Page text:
Minimum wage demands can be met through minimum wage components. Minimum wage is not the wage one has to pay in cash. The state should rather make a component of a non-cash component in the sense that one has a good quality, free public education system, free public health system and free food, including thereby the right to food and other different programmes and the provision of free shelter, build houses for the workers, do social housing as practised in Europe and many other parts of the world and subsidize on transport. All these things count. These components will actually take out a lot of the cash components. This will also ensure that the minimum wage that one is giving will be properly utilized by the workers and that workers will not spend it on drinks or any other purpose other than looking after the upkeep of the whole family in a proper, decent fashion.

? : What are the issues with the plantations in the estate sector?
A: The plantation labour acts and corresponding laws are quite outdated, the enforceability is a problem and the mechanisms are problematic. For example, in the Plantations Labour Act of 1951 of India which provides for the housing, school buses, playgrounds and the social functions and the water connections, the fine and penalty for non-compliance is Indian Rs 400 (just over Sri Lankan Rs 800) while for a small tinkering the estate owners and the employers can actually pay Indian Rs 40,000. In a number of cases the fine or penalty imposed on owners for non-compliance is much less than the penalty on trade union workers. A similar condition prevails in Sri Lanka as well and owners take advantage of this. We need a strong law and strong mechanism. We need to fundamentally change labour relationships and plantations. The modern world cannot survive with this type of labour practice.

? : What should be done with regard to the workers and the labourers?
A : Number one is that there must be policies. Crises may come and go, but there has to be policies to create funds and to have funds for the workers so that their upkeep and benefits are not hampered. Human lives have to roll on in spite of good or bad markets. This cannot be reduced to the level of penury.
Sri Lanka has a big export market that has not gone through a collapse of demand. There may be temporary problems but in tea, the exports are growing.
Guaranteed price is called the minimum support price in India. In tea too one can think of the production and the ways and means to when in the lean season one can have the banks help out the owners at such a point of time if the production is affected.
The level of workers’ well-being must be taken care of. One can create various trusts and insurances to take care of these things. These things are possible.

? : What should the state and the government do?
A : Firstly, different workers’ rights have to be guaranteed.
They can have different acts. Secondly, it is the enforceability of the rights. If one has a right, the question is how one enforces it. The employers who do not comply go scot-free. This has to end. This has to be changed.
Especially without ensuring this our dreams of looking towards a decent society will remain an illusion. Without ensuring and instituting basic workers rights and their enforceability, our dreams of seeing a just society would be an illusion.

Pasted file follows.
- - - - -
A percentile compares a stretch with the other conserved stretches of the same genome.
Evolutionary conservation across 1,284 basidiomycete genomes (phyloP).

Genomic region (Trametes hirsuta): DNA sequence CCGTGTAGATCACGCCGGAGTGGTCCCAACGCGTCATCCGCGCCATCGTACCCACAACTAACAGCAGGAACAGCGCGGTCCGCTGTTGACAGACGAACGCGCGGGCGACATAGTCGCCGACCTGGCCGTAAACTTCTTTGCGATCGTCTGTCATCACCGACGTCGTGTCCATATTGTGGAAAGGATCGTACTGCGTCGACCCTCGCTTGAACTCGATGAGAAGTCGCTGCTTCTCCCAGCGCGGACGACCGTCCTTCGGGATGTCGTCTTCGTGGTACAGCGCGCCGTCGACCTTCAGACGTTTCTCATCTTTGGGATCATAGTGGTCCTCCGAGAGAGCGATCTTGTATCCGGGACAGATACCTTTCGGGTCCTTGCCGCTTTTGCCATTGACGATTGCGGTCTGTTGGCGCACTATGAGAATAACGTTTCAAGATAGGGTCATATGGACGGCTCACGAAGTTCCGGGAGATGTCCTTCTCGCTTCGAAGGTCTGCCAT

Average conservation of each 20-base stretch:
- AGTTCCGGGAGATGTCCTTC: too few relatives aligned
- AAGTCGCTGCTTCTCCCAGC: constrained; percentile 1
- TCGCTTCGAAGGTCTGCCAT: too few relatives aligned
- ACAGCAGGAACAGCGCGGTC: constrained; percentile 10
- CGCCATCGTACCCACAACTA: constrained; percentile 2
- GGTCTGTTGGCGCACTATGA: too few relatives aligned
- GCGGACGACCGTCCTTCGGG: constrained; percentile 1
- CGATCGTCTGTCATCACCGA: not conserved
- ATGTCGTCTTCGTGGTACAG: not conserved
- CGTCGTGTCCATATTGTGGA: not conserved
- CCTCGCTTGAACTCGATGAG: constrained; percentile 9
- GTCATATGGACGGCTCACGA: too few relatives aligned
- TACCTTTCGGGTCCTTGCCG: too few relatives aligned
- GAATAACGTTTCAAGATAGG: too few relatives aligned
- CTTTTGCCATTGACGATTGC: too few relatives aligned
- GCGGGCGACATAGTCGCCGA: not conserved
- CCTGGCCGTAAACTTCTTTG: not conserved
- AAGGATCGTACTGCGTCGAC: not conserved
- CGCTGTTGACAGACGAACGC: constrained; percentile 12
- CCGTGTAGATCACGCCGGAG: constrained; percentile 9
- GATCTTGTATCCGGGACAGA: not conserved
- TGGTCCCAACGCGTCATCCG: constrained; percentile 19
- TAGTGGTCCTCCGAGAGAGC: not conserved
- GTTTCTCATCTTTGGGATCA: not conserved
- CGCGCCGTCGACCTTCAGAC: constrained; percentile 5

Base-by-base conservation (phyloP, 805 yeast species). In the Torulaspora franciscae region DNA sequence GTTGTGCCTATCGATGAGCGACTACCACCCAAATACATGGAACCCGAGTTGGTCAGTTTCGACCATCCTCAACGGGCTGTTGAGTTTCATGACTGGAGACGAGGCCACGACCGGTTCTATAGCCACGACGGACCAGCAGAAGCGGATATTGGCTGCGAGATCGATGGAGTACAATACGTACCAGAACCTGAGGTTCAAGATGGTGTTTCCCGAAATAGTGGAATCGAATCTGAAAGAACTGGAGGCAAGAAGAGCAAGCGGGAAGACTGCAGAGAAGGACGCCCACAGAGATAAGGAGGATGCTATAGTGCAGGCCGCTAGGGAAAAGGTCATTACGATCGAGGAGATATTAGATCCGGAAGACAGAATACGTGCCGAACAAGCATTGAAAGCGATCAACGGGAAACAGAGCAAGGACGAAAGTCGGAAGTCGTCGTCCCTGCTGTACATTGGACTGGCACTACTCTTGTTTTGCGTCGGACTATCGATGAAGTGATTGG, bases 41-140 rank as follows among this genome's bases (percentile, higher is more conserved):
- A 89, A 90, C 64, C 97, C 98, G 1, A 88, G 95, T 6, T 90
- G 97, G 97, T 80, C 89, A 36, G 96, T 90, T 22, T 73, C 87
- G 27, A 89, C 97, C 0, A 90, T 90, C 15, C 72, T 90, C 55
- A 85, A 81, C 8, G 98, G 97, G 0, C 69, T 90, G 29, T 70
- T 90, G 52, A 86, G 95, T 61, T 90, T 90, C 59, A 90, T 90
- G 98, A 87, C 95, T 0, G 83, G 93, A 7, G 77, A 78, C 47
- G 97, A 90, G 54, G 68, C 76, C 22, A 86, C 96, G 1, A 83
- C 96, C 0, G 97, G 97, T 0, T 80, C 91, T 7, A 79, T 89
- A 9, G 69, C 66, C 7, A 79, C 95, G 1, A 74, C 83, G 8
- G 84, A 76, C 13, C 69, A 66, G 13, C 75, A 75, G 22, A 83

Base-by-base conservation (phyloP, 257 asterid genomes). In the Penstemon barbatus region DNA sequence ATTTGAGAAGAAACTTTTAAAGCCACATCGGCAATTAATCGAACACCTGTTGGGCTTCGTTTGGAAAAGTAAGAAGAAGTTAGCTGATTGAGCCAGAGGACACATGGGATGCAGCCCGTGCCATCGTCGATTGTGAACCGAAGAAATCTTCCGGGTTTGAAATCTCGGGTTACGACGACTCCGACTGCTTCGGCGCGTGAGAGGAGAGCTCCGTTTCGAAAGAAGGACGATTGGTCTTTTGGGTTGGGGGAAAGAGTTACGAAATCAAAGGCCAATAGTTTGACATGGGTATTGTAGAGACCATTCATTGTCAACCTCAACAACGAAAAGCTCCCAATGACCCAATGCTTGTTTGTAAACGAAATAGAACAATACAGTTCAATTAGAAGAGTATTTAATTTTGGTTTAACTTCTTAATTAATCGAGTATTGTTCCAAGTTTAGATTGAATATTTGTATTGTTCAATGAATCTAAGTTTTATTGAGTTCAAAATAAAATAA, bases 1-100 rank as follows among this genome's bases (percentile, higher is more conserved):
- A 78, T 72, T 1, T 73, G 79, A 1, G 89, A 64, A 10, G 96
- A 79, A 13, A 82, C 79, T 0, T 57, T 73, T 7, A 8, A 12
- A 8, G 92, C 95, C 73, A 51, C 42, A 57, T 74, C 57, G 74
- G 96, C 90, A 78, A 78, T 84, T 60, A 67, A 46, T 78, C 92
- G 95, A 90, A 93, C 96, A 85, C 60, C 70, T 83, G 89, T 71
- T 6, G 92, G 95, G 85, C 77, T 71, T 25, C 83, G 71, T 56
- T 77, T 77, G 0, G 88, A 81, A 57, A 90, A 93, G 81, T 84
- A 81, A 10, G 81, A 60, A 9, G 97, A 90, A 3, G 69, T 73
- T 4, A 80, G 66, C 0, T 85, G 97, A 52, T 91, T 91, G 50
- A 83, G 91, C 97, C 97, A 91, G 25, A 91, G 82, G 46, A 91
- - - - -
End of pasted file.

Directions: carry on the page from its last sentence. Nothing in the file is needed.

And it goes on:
Source : Ceylontoday

Police Violence on Workers Rally in Indonesia

Indonesia – LBH Jakarta: Activists Assaulted by Police at Labor Rally

Saturday 31 October 2015by Jakarta Globe

Jakarta. The Jakarta Legal Aid Institute (LBH Jakarta) has criticized the police for allegedly beating up two of its activists during a labor rally at the State Palace on Friday.

The two, Tigor Gempita Hutapea and Obed Sakti Luitnan, were reportedly accompanying the protesters when police started to violently disperse the crowd after the time allotted for the rally had run out.

Organizers had been given permission to protest at the State Palace in Central Jakarta until 6 p.m., but apparently laborers were still present by 8 p.m., prompting the police action.

According to LBH Jakarta, Tigor and Obed then grabbed their cellphones to snap pictures and when some police officers noticed that, they immediately hit both activists and dragged them the ground and into a police vehicle, where the alleged assault continued.

The two activists suffered injuries to the head, face and stomach.

Police also arrested 23 laborers at the rally, according to LBH Jakarta, who reportedly were beaten as well.

"Police [officers] have to respect human rights and are not allowed to use violence [in circumstances like Friday’s rally],” Alghiffari Aqsa, LBH Jakarta’s director, said on Friday. “What they [the police] have done is completely against the law and legal steps must follow,” he added.

Tigor and Obed on Saturday were still being detained by the Jakarta Police for questioning, along with the 23 protesters.

LBH Jakarta has urged the Jakarta Police chief, Insp. Gen. Tito Karnavian, to release all 25 and investigate the officers involved in disbanding the rally at the State Palace.

But the police chief said the laborers were to blame for the violence.

“It is such a shame that the protest had to end up that way,“Tito said.”Had the protesters respected the law, this would not have happened. They should have obeyed [the law].”

Nearly 1,500 police officers were deployed for Friday’s rally, which attracted some 10,000 protesters calling for a higher minimum wage.